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Responding to the COVID-19 crisis: the contribution of the veterinary profession

In the face of the current pandemic, solidarity is key. On the occasion of World Veterinary Day, which will be held on April 25th, the OIE pays tribute to the great effort made by the veterinary profession to support the human health sector, from research to human sample testing, as well as provision of human and material resources.

© OIE/A.Lkhagvasuren

Paris, 24 April 2020 - The COVID-19 pandemic has put considerable pressure on public health services across the globe over the past three months. So far, around 200 countries have reported human cases of COVID-19 and hundreds of thousands of human deaths have occurred. Even if it is suggested that the virus causing COVID-19 (SARS-CoV-2) emerged from an animal source, and some animals have become infected by people, the pandemic is being driven by human to human contact. No evidence, to date, has shown that animals are playing a significant role in spreading the disease.

This pandemic impacts populations in numerous ways and reminds us that multi-sectoral collaboration, in line with the “One Health” approach, and the sharing of expertise are more important than ever. A vast amount of knowledge has been gathered rapidly since January. Yet, uncertainties remain, and much work still needs to be undertaken to better understand the origin of the virus and how it entered the human population.

Scientists are working around the clock to better understand the virus and its evolution, to develop interventions, and to enhance capacity to respond to this human health crisis.

This pandemic awakens the need for longstanding and sustainable One Health collaboration which can take many forms.

Beyond collaborative research, the animal health sector, and in particular, Veterinary Services, contribute in various ways towards building a common response to the pandemic. In many countries, veterinarians have shown their commitment to support the work of human health authorities. Veterinary laboratories have used their experience and expertise in high throughput testing capacity of infectious diseases to engage in activities such as surveillance screening, by testing human samples, thereby supporting the diagnostic capacity of human health services. Some veterinary clinics have been donating essential materials such as personal protective equipment and ventilators. Veterinary professionals have also been volunteering in hospitals and laboratories when human resources were not sufficient. In some countries, veterinary epidemiologists have been supporting their counterparts in the public health response to track the disease in humans and to support the development of effective public health interventions.

In conjunction with crisis management effort, it should not be forgotten, that on a daily basis, the activities of Veterinary Services contribute to addressing critical needs, which are heavily challenged in the current circumstances: food security and safety, as well as livelihoods are intrinsically linked to sound animal production systems. It is crucial that Veterinary Services continue to implement their multiple activities, which contribute to ensure a continuum in safe food provision for populations and to sustain their subsistence. The downstream effects of COVID-19 on economies, animal health, and food security remain as important as ever.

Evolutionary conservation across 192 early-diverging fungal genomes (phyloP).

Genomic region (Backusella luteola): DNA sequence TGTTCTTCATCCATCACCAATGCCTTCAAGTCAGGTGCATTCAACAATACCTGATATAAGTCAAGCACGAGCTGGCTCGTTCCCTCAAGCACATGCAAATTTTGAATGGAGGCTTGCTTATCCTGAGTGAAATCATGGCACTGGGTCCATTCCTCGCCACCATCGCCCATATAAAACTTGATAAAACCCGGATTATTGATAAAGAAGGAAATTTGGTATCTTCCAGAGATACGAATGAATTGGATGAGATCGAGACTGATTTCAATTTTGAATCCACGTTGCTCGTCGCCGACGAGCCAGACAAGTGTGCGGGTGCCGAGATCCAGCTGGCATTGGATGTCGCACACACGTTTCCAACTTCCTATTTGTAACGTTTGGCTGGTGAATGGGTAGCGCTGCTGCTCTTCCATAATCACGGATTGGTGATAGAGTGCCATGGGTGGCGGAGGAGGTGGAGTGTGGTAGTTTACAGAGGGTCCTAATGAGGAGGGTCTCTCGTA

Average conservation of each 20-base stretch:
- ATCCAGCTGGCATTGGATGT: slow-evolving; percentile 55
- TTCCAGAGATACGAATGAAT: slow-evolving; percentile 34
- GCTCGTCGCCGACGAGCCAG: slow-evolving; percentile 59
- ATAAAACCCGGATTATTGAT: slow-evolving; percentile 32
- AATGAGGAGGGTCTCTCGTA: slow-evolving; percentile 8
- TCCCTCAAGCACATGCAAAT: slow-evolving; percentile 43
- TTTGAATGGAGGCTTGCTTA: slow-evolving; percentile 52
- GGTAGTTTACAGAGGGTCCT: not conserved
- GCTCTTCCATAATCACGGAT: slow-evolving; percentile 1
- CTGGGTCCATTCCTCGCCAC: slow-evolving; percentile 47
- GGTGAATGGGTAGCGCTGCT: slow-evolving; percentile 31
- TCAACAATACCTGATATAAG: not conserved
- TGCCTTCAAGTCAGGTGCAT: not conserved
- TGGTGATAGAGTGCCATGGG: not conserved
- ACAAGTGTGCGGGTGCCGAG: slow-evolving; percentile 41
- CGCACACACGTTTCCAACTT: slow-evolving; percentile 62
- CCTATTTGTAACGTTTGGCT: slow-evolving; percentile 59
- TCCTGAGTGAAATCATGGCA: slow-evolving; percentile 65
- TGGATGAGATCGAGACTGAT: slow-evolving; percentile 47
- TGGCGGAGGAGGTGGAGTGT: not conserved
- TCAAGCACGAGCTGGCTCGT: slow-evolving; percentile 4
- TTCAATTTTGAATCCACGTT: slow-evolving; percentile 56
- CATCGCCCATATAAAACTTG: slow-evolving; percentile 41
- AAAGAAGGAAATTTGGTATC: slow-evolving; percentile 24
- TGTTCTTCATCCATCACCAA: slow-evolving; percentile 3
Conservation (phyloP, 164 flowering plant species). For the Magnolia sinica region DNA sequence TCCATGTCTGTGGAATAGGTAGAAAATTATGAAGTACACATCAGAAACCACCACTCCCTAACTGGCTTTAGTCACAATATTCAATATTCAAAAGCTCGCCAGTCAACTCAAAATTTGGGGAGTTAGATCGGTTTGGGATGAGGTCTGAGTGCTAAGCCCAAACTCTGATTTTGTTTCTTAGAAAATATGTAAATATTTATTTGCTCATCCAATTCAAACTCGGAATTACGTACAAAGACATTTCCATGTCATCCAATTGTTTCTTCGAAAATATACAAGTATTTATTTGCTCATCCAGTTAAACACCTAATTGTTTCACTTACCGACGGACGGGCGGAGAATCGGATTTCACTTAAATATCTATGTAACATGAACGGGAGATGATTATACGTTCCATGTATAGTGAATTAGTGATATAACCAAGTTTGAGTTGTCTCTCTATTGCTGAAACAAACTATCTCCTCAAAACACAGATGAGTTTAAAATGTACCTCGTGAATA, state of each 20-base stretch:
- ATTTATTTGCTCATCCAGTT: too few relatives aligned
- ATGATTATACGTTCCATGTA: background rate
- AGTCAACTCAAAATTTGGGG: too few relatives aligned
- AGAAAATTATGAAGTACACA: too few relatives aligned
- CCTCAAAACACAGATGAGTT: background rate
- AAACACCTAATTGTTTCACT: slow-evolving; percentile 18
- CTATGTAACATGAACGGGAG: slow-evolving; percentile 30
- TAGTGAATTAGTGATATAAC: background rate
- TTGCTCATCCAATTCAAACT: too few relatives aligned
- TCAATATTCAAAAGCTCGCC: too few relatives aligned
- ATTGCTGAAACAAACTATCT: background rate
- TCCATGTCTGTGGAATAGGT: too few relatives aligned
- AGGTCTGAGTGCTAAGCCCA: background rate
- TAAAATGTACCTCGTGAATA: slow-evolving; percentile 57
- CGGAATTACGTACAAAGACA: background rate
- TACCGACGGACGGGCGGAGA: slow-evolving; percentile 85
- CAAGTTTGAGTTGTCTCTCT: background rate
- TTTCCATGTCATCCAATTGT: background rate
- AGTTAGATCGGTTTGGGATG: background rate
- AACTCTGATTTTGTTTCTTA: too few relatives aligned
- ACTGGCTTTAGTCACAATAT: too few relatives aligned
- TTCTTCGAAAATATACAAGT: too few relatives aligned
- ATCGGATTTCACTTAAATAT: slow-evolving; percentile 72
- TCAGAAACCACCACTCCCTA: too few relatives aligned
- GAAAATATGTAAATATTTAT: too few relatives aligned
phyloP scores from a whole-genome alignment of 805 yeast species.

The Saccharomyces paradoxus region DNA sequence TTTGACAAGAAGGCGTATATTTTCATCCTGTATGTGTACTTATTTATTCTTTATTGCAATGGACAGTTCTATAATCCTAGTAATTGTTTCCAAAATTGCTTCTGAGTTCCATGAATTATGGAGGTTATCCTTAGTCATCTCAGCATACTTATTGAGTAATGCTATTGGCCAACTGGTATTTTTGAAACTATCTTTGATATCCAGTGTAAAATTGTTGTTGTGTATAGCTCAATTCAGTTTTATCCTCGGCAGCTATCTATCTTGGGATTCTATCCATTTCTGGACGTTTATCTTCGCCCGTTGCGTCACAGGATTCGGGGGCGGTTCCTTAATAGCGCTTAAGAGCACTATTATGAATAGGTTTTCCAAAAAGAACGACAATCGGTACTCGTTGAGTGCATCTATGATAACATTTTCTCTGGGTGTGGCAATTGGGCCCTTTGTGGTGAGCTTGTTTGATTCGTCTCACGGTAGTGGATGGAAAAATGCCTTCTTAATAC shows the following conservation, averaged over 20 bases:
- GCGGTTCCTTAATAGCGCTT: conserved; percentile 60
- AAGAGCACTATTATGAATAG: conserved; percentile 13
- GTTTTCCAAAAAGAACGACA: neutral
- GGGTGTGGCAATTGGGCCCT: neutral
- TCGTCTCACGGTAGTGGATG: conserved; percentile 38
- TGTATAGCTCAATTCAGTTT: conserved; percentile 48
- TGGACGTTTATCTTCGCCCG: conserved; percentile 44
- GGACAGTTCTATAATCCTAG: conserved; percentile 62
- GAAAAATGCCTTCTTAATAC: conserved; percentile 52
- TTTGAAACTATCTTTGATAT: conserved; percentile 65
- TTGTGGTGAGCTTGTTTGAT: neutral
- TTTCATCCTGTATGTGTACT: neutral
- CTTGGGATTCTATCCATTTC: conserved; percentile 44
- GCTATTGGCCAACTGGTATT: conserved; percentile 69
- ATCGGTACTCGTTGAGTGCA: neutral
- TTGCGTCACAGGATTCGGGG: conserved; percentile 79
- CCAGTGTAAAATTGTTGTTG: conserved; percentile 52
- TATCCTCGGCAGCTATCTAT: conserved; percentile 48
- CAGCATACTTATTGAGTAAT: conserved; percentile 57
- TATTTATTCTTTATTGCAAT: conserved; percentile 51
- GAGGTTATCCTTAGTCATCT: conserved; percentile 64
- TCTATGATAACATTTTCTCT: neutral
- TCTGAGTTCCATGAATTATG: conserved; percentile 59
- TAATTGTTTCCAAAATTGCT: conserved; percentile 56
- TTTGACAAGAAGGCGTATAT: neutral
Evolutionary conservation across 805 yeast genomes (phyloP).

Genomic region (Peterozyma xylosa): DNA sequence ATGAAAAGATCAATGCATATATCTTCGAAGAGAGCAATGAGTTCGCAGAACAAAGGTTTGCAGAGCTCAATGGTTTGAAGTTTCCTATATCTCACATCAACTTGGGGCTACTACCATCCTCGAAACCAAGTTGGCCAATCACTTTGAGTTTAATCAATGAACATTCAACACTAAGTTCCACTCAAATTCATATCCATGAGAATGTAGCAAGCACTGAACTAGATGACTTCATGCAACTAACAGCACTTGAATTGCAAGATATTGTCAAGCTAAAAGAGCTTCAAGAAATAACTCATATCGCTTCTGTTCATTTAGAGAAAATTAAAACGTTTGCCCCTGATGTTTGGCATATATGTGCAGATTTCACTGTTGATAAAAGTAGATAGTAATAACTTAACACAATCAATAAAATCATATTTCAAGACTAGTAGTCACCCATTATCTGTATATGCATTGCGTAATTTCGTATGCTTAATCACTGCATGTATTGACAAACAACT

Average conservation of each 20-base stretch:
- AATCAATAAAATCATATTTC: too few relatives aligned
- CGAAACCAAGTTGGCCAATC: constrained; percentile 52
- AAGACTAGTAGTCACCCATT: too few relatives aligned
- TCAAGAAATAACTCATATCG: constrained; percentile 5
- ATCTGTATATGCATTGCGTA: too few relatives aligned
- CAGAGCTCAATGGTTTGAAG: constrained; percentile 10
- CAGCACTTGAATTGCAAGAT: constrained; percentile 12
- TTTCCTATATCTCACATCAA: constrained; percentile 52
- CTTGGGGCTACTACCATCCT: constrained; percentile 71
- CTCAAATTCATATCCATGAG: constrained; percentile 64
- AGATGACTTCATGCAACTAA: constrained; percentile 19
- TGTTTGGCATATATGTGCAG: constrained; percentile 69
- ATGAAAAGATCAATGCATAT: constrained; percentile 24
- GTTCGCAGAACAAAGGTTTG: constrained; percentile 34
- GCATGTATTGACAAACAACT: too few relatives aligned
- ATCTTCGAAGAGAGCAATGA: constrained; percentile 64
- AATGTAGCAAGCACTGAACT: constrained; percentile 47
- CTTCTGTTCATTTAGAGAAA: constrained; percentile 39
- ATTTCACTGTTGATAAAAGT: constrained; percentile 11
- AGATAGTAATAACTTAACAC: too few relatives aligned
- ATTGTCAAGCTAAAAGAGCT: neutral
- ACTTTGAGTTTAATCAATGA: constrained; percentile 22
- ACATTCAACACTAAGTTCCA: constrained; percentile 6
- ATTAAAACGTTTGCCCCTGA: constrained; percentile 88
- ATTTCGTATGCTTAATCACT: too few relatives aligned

Through its mission to set animal health and welfare standards, to inform, and to build capacity, the OIE is fully mobilised to accompany Veterinary Services across the world to address the situation. It has put in place a response mechanism to support them in several aspects of their work. The OIE liaises closely with its Tripartite partners, WHO and FAO. Several OIE expert groups are developing scientific advice on research priorities, sharing results of on-going research in animals, and developing scientific opinion on the implications of COVID-19 for animal health and veterinary public health. The OIE has also developed high level guidance for veterinary laboratories working with public health services to support testing of human samples and is currently developing guidance on the circumstances under which exceptional testing of animals might be justified. Looking to the future the OIE is working with its Wildlife Working Group, Member Countries and international partners to develop an ambitious work programme which aims to reduce and manage risk of spillover events between wildlife, livestock and humans.

The unprecedented nature of this pandemic and the mysteries around this virus require new and innovative approaches to tackle it; these will only be developed through cross sectoral collaboration and collective action.

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